Why Watching Movies Makes You a Better Business Person

How often do you indulge your creative spirit?

Creativity makes you happier and successful.  Yet for many people, their work is devoid of creativity.  Sometimes it seems like organizations specialize in sucking the creative spark out of people.  Roles and departments get siloed and with no outside creative energy, people wind up just going through the motions.

That’s where movies, music and art can help.  In the program we run for leaders at the Noble Purpose Institute we use a five sensory approach to jumpstart innovation.

One of our favorite techniques is free writing to music.  Here’s how it works:

  1. Choose your song – We put the video clip of Come Alive from the Greatest Showman on a repeating loop.  With the crazy costumes and dancing, it’s a visual, emotional and auditory experience.
  2. Pick a prompt – Ours was: Where does your team need to come alive?
  3. Write nonstop – Put pen to paper or hands on keyboard and, this is the hard part; DON’T stop writing, not even for one second. No self-editing, you just keep going, even if it means you’re writing things like, Why is she making us do this?  I have nothing to say, this is so stupid.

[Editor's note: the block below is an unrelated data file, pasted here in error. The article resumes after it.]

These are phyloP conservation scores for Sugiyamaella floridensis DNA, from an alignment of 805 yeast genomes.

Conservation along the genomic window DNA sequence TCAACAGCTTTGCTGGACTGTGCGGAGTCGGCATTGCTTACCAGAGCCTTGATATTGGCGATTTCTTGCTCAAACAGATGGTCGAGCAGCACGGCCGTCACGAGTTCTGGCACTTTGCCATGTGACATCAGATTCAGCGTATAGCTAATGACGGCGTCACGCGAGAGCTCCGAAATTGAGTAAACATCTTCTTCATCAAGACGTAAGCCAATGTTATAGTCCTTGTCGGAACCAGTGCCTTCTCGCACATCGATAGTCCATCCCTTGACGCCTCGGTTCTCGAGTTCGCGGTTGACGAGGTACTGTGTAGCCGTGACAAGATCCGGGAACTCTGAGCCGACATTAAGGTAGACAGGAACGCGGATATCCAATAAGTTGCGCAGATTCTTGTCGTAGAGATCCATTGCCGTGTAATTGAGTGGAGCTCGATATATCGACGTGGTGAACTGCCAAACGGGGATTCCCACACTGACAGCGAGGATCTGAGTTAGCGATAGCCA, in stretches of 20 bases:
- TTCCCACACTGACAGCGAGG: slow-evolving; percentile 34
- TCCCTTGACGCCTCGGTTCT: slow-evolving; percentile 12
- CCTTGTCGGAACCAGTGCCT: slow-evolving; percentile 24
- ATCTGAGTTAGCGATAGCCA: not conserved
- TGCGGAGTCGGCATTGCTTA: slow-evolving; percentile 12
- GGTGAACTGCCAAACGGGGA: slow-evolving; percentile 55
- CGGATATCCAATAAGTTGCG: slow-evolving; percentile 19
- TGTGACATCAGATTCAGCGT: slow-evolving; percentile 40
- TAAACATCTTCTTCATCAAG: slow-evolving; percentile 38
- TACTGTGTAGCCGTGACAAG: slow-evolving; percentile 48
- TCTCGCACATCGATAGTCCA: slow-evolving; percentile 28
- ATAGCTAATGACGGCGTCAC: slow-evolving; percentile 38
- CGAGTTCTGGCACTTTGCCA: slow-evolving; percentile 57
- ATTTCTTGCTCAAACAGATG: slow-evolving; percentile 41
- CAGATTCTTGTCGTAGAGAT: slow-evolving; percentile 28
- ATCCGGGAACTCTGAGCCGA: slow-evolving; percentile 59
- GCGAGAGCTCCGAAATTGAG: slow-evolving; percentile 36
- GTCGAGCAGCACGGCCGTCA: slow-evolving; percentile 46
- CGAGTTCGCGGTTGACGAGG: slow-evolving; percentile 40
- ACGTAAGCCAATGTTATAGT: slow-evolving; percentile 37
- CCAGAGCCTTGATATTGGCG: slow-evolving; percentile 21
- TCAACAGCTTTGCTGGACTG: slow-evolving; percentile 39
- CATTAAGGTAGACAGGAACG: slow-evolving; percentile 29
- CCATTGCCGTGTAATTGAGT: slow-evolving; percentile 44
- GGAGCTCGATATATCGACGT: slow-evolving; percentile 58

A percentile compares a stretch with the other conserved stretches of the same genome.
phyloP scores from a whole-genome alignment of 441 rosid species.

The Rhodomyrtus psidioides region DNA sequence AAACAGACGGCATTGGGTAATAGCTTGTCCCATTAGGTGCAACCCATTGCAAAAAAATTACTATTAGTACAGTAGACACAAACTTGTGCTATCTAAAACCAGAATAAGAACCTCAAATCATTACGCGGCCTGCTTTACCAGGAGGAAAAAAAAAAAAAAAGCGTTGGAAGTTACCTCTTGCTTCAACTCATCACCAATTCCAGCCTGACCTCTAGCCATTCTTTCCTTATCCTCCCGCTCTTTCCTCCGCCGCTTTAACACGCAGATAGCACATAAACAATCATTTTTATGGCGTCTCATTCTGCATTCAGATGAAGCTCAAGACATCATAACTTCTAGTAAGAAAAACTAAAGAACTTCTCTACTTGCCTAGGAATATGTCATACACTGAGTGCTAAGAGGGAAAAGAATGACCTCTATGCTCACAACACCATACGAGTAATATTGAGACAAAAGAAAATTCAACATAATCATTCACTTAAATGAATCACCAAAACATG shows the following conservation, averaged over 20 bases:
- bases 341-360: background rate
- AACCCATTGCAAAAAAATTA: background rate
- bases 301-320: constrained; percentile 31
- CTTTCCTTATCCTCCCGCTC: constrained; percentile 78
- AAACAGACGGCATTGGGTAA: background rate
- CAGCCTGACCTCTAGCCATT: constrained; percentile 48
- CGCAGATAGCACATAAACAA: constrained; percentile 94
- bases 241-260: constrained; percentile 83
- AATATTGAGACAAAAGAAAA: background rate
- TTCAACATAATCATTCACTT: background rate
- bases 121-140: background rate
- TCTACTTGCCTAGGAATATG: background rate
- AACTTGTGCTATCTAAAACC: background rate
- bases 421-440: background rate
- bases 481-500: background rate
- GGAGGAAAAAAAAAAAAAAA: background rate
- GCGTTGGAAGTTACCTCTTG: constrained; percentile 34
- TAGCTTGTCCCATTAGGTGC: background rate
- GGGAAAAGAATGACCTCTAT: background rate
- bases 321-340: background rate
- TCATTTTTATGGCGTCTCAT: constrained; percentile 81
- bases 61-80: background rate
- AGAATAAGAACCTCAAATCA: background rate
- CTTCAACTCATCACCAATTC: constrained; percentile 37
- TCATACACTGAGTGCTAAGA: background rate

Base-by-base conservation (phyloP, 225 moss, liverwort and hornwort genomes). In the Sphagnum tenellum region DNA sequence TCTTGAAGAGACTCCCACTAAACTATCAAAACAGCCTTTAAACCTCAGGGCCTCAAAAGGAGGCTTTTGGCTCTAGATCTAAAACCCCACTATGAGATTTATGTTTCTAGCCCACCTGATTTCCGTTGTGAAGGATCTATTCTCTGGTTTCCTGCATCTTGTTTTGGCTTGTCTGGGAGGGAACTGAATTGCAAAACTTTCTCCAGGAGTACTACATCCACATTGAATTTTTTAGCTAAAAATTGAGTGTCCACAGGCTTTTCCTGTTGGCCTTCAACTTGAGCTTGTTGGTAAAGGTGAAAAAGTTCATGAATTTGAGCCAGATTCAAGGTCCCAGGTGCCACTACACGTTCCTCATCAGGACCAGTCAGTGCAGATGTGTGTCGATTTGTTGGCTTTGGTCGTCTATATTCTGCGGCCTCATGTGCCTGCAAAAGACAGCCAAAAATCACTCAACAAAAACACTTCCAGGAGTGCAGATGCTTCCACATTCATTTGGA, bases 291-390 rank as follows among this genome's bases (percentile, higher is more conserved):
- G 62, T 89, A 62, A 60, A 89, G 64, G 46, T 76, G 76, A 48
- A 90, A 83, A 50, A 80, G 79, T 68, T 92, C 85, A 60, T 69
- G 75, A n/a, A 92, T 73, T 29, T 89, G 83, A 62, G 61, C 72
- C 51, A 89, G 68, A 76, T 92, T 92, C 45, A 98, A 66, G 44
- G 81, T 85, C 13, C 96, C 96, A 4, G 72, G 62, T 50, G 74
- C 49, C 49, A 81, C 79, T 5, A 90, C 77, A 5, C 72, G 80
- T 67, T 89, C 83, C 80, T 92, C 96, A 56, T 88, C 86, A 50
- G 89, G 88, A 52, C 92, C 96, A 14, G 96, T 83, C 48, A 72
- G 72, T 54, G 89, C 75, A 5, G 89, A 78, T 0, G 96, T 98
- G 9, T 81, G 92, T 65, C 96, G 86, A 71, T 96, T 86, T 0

Our group wrote for 8 solid minutes to Come Alive.  For leaders who don’t think of themselves as creative or writerly types, the first few minutes are painful.

One VP said, “At first I was just writing, ‘Where does my team need to come alive?’ over and over again.  But then, part of my mind unlocked, the words poured out of me.  I starting writing, ‘Why do our people seem so bored?  Why don’t they smile anymore?’  Then I found myself writing, ‘I want them to come alive in meetings.  I want my managers to strut through the office excited.’  I don’t even know where that came from.  I had no idea I felt that way until I just started writing.”

That’s the point.  When a leader realizes he wants his managers to strut through the office on fire, it’s more powerful than, “Let’s work on employee engagement.”

With the vision of his team strutting through the office on fire, we then asked, “What will it take to get your people strutting?”  The ideas poured out.  “We can run our meetings differently, we can change our reward programs, and we can lift up customer compliments.  We can have dance classes, we can have a strut contest.”  All this from someone who only 30 minutes early said, “Our business isn’t that exciting.”

Watching Hugh Jackman and the circus performers Come Alive, helps people envision a new reality.  Other leaders had similar epiphanies.

People are often afraid to go for a creative edge, because they worry about application too early in the process.  I prefer the Picasso model.  During Picasso’s career he went through a blue period, a rose period and an African period.  He did a deep dive into one thing.  He went crazy with it.  Then in the next phase he refined it.  Pushing the edge on the crazy enabled him to define it and later assimilate it.

Julia Cameron, author of The Artist’s Way, a process and book considered essential by many creatives says,  “Creativity is God’s gift to us.  Using the creativity is our gift back to God.

We all have creative coursing through our veins.  The question is, are you willing to let your inner artist show up at work?